The trackpad is a different story. I was so excited by the size of the new trackpad, but in practice, I don’t really understand why it needed to be so big. I really like how close it is to the keyboard, because it’s now much easier to make minor cursor movements with your thumb without removing a hand from the keyboard. But I do not appreciate the width. While I haven’t had any issues with palm rejection, my right palm was always resting nearly entirely on the trackpad. It just doesn’t feel right. Additionally, the trackpad glass feels much smoother than the trackpad on the 2012 Pro, and occasionally my clammy hands had trouble gliding over the surface. Multi-touch gestures felt less responsive, and it often mixed up four-finger swipes for pinching.
This is the first time I used a Force Touch trackpad extensively. I loved the click. It felt more real than my older model’s actual physical click, which doesn’t make a lick of sense, but it’s the truth. While I would like the click to be a little firmer than the firmest setting, I still really enjoyed the feedback. I was also surprised at how even the feedback was across the entire surface. I often found myself Force Touching challenging words such as “the” and “or” just to feel the feedback. The sound has to be mechanical. It just sounds too much like a glass or ceramic tile actually tapping into something. But Force Touch wasn’t perfect. Occasionally, especially near the edges of the trackpad, the trackpad would miss my click, probably a result of aggressive palm rejection. It would also do this when it didn’t register that I’ve completely lifted my finger following a previous click. Missing a click is catastrophic because it suddenly breaks the illusion, and left me feeling bad about pushing so hard, even though I shouldn’t.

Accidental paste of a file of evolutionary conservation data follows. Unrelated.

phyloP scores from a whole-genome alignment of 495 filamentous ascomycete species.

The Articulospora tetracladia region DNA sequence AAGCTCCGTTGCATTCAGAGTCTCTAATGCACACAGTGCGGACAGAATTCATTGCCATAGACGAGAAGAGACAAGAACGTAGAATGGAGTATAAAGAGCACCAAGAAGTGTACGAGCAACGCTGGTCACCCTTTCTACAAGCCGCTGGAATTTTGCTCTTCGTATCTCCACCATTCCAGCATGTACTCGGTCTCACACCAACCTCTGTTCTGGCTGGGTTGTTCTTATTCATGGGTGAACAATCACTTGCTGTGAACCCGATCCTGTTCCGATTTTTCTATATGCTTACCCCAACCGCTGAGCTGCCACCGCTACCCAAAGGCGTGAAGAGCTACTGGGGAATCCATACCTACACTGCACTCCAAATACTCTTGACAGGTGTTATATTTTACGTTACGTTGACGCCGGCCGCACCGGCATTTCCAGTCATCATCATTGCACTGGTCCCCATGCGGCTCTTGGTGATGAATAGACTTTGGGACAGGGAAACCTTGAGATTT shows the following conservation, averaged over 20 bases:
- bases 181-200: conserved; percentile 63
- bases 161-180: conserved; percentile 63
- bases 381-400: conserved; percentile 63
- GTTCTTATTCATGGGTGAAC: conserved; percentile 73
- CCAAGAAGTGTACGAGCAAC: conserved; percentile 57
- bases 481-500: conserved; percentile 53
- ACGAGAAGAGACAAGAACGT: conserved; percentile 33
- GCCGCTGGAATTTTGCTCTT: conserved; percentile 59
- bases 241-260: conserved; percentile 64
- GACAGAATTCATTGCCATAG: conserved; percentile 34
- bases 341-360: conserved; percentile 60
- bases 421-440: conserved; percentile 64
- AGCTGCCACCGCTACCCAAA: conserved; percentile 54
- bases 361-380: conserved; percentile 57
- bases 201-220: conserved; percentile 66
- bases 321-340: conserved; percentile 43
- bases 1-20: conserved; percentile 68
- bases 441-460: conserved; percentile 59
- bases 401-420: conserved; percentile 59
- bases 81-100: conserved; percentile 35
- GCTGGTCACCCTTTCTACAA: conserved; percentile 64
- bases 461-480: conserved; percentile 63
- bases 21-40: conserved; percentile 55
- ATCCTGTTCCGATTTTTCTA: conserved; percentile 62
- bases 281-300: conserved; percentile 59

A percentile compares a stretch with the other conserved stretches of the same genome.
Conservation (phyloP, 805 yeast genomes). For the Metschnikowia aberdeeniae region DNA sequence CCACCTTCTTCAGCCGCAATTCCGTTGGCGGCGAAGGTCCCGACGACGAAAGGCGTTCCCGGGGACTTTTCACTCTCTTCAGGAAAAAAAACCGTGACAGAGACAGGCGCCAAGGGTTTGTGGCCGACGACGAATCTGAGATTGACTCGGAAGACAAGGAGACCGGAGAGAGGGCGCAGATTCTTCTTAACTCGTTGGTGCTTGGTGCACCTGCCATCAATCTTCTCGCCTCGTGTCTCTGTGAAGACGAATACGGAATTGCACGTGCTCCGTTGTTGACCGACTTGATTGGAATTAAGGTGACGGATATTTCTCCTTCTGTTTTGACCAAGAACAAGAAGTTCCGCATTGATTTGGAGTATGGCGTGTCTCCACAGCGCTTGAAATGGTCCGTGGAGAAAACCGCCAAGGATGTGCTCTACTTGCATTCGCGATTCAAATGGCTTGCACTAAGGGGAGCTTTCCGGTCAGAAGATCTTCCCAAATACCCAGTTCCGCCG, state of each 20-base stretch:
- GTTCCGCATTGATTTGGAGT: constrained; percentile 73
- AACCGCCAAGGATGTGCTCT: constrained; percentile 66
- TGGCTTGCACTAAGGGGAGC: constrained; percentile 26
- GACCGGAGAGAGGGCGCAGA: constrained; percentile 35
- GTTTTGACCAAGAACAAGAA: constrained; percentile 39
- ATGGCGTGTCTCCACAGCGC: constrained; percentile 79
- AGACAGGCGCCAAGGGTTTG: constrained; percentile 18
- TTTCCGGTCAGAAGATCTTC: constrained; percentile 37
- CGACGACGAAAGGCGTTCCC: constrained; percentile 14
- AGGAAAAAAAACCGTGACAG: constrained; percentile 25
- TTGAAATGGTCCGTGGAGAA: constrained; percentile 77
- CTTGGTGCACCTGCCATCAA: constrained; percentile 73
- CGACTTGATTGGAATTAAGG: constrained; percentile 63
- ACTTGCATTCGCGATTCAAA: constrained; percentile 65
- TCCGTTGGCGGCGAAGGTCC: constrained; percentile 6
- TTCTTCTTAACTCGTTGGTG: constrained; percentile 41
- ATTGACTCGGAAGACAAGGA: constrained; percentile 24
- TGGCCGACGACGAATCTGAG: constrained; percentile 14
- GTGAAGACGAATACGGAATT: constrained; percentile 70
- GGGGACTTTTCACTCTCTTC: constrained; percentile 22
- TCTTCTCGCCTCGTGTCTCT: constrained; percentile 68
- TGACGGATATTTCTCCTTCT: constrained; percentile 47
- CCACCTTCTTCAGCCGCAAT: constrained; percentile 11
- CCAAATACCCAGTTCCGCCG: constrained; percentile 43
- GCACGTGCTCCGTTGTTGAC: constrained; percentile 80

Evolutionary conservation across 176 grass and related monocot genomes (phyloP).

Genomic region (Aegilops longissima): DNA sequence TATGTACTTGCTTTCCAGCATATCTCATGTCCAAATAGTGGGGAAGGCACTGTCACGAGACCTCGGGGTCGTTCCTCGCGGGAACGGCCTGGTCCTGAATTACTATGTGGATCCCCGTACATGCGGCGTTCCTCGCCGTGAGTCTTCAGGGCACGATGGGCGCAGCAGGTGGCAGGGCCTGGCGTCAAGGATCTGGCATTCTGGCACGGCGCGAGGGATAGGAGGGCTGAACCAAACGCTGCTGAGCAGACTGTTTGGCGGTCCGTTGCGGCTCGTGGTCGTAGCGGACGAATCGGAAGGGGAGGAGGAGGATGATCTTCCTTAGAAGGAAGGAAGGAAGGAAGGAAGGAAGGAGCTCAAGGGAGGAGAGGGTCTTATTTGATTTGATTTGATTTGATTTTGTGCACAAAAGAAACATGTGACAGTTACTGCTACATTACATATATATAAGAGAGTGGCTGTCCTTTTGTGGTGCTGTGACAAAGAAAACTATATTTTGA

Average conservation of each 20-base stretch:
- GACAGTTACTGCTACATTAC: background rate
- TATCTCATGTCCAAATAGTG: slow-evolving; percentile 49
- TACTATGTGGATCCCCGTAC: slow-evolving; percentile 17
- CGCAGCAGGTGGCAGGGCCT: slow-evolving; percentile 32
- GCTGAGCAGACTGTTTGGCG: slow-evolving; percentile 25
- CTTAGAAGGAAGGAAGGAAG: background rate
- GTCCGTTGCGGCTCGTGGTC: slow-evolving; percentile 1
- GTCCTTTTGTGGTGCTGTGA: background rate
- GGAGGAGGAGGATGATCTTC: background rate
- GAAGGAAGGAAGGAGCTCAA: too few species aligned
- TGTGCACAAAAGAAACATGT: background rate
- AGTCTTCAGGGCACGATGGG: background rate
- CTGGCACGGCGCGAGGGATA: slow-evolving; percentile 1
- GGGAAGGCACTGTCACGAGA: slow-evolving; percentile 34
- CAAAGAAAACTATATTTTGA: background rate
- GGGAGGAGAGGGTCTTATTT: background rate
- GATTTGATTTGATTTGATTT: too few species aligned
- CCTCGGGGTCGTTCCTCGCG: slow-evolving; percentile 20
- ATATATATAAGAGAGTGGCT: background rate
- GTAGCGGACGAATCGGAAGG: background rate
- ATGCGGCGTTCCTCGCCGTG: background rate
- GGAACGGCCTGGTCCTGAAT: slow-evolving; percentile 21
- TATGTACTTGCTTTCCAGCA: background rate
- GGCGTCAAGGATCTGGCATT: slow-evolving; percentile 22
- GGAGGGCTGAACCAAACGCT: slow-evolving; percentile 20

Right off the bat, I’m going to start off my discussion about the Touch Bar by saying that, in it's current state, I loathed it. I can’t sugarcoat it. I had a lot of issues with it.